I got very badly injured at a tournament I didn’t need to be at. It was the weekend before what was going to be a pivotal judo tournament for me. The injury itself really ended up being the defining injury of my grappling career. Three surgeries later and it still hurts as I write this. There was ultimately no reason for it, like, at all. I was incredibly lucky when I got hurt that my teammates father was there and that I knew the tournament directors. The directors made sure I got to the hospital and the father picked me up and gave me a ride to the airport. Sure it was LA and I would have figured stuff out anyways but it made a major difference. When you are in agony your decision making ability is limited. Had this been Mexico where my year and a half of high school Spanish was found wanting after the first day, I might have been in trouble. Years later I finally watched the match. For years I thought I was losing that match. When I finally saw the tape I saw I had gotten hurt taking a big shot I didn’t need to take. Had a coach been there I don’t think that would have happened.

If the tournament is pivotal and you must got without a coach, or even another athlete you are friendly with, that’s life. Otherwise be reasonable about pursuing match time.

3. Not recognizing that extra work does not replaced required work

I’m very happy that I’ve done a lot of Brazilian jiujitsu by judo standards. I’m pretty proud of what I managed to do in the art while training with a fairly broken left shoulder and hammering away at two masters degrees and a full time job even if it wasn’t much. There are not many people running around with both a national level medal in judo and a bjj rank at or above purple belt. That said I had a six month period where I would substitute a few of my judo practices every week with bjj. Those extra bjj practices were great and I got a lot out of them, but they were meant to be bonuses. I bring this up sometimes when I hear of someone talking about taking a practice off after a hard day of lifting or running. I didn’t actually develop the kind of offensive guard to really take advantage of that time investment until the end of the London quad. With that additional note, I probably should have started BJJ much earlier.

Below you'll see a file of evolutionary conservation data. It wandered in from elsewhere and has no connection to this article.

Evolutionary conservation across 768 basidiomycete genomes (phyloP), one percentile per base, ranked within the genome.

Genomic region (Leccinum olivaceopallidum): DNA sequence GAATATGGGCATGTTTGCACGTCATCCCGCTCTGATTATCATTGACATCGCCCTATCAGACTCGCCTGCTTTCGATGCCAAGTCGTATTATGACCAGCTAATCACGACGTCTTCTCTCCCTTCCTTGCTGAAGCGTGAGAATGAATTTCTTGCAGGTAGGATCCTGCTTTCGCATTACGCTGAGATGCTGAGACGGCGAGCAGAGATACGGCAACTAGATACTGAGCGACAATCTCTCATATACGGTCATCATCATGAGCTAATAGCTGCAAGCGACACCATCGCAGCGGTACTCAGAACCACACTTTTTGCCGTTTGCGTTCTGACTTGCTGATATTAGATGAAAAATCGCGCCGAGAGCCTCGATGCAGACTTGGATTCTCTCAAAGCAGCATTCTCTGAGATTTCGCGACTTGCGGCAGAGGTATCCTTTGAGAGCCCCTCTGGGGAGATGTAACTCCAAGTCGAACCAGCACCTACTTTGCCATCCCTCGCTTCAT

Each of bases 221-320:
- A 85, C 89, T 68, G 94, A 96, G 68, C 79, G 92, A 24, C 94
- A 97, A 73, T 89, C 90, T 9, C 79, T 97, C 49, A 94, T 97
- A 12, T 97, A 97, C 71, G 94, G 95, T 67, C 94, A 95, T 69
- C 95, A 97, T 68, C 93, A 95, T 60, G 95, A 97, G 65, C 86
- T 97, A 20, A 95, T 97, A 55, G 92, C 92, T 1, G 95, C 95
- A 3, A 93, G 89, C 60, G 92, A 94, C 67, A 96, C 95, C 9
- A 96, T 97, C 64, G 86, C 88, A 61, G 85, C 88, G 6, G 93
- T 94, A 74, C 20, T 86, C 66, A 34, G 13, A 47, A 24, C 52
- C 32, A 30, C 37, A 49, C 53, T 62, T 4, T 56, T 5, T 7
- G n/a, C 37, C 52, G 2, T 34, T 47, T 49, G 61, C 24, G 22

4. Not pinning Jacob Larsen at the 2008 US Open.

In an absolute freak accident I broke Jakes arm at the 2008 US Open. He and I fought once before at the USJF junior nationals. He came in for a big hip throw and in the ensuing scramble my hip came down on top of his elbow joint. When I saw him rolling on the ground yelling in pain, I stopped completely to check that he was ok. Jimmy screamed at me to pin him but the referee had already called to stop the match to check him. Jimmy turned around, looked at Nick Delpopolo, and exclaimed: “he’s too damn nice”. Jake managed to get up and throw me for the win with his one good arm.

Had I won that match I probably would have made the finals. I beat the guy I would have fought in the quarter finals in the first round of the repechage. I would have had a very winnable match against a guy from Great Britain in the semis. I’m fairly confident Robert Edward from Canada would have kicked my ass in the finals. A silver medal would have given me the number one slot for 90kgs at the time and I believe a spot on the pan am team. I think about this moment sometimes late at night. It would have been infinitely better for my judo career had I dove on top of Jake and held him down for the twenty five seconds it would have taken to get the win.

I don’t regret this mistake. I don’t regret stopping to make sure someone was ok.